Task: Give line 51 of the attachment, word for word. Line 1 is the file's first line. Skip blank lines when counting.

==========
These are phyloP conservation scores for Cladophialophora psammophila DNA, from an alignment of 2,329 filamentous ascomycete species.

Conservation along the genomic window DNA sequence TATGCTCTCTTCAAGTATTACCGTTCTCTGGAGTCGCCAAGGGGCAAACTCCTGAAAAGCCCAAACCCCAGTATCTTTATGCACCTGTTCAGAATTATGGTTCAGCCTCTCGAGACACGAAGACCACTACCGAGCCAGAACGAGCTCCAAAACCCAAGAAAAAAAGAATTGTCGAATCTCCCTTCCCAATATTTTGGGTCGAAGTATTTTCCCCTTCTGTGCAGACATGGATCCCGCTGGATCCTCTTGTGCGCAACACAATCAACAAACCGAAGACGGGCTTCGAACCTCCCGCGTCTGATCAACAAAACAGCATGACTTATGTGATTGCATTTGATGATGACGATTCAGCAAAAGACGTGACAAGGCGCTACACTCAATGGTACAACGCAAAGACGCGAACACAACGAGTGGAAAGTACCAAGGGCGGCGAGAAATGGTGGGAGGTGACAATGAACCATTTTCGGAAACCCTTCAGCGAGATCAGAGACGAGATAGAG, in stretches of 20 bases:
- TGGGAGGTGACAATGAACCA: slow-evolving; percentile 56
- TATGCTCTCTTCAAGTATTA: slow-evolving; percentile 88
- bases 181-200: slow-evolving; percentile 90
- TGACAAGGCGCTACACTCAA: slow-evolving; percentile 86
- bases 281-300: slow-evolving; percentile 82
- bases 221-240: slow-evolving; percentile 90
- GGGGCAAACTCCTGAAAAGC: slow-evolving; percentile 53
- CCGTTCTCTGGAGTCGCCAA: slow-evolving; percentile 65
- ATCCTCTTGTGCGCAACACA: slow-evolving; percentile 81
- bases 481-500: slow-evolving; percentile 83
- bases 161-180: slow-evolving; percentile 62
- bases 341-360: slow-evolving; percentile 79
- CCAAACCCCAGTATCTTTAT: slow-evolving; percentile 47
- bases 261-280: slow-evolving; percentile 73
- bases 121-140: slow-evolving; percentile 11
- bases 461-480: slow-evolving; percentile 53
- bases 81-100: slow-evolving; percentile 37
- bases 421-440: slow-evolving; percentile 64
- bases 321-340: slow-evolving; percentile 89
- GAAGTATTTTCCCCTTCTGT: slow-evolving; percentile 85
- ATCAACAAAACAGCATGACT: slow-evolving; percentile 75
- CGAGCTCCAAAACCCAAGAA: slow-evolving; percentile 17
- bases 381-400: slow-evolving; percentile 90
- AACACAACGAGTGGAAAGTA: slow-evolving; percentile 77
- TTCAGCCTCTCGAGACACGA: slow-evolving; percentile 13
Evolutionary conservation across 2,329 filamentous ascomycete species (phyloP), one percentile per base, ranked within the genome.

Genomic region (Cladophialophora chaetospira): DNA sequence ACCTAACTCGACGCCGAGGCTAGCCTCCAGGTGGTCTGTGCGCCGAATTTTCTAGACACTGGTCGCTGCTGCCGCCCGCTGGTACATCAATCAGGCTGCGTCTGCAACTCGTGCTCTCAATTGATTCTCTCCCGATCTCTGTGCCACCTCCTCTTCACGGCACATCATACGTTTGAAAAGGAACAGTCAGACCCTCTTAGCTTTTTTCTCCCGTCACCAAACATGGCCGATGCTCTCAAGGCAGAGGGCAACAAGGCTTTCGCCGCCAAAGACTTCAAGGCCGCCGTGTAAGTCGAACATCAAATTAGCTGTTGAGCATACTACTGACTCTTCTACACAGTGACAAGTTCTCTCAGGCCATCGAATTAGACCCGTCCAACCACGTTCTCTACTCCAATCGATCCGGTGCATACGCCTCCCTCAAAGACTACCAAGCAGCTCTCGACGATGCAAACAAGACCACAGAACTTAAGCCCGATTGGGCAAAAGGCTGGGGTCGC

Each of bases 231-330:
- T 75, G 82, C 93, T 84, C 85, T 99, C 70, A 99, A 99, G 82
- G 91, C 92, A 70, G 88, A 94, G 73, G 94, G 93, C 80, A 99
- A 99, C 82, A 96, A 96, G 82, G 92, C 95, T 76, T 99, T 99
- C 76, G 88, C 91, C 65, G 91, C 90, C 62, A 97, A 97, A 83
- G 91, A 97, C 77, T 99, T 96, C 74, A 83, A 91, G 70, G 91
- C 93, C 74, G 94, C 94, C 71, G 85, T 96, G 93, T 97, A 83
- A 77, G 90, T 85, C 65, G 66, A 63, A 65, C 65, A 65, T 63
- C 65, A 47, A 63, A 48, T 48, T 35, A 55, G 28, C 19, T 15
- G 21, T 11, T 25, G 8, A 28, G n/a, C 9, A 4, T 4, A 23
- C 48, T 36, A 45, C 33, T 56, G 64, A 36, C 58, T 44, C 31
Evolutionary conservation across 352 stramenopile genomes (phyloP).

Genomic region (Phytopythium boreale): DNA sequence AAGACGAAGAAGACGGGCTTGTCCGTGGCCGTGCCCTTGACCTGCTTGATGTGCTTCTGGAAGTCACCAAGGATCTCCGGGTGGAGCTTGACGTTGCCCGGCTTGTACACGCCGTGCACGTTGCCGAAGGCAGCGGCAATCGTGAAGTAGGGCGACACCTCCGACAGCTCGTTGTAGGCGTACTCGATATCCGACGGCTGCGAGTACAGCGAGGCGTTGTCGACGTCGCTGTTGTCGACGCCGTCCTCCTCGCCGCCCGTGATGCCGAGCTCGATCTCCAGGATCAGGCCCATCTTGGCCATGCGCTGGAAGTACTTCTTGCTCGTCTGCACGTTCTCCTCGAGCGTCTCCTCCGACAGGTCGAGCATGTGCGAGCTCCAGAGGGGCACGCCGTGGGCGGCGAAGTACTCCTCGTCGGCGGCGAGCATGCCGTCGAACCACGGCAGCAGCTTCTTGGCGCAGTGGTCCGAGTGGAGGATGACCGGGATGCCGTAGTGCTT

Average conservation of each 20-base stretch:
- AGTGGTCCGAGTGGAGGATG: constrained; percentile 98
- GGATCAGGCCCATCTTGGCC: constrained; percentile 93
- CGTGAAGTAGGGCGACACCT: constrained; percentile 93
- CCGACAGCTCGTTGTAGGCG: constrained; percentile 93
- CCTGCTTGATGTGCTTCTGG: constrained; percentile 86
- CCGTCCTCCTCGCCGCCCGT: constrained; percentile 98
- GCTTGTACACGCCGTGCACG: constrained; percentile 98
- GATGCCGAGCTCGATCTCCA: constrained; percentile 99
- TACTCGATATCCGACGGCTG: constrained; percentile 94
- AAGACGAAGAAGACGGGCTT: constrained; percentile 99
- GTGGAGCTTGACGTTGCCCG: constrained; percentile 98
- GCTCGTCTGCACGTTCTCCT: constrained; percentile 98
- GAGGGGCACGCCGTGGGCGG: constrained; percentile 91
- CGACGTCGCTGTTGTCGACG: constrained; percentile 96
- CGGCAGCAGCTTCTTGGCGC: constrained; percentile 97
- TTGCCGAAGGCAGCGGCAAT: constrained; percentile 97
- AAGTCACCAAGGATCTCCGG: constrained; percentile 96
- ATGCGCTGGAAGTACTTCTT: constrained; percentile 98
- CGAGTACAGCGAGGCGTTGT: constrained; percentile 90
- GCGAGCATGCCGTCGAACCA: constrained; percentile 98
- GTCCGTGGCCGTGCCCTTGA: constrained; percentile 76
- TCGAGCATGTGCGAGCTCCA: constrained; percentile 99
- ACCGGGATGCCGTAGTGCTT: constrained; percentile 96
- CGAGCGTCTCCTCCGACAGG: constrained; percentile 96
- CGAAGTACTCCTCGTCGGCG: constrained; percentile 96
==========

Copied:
- GATGCCGAGCTCGATCTCCA: constrained; percentile 99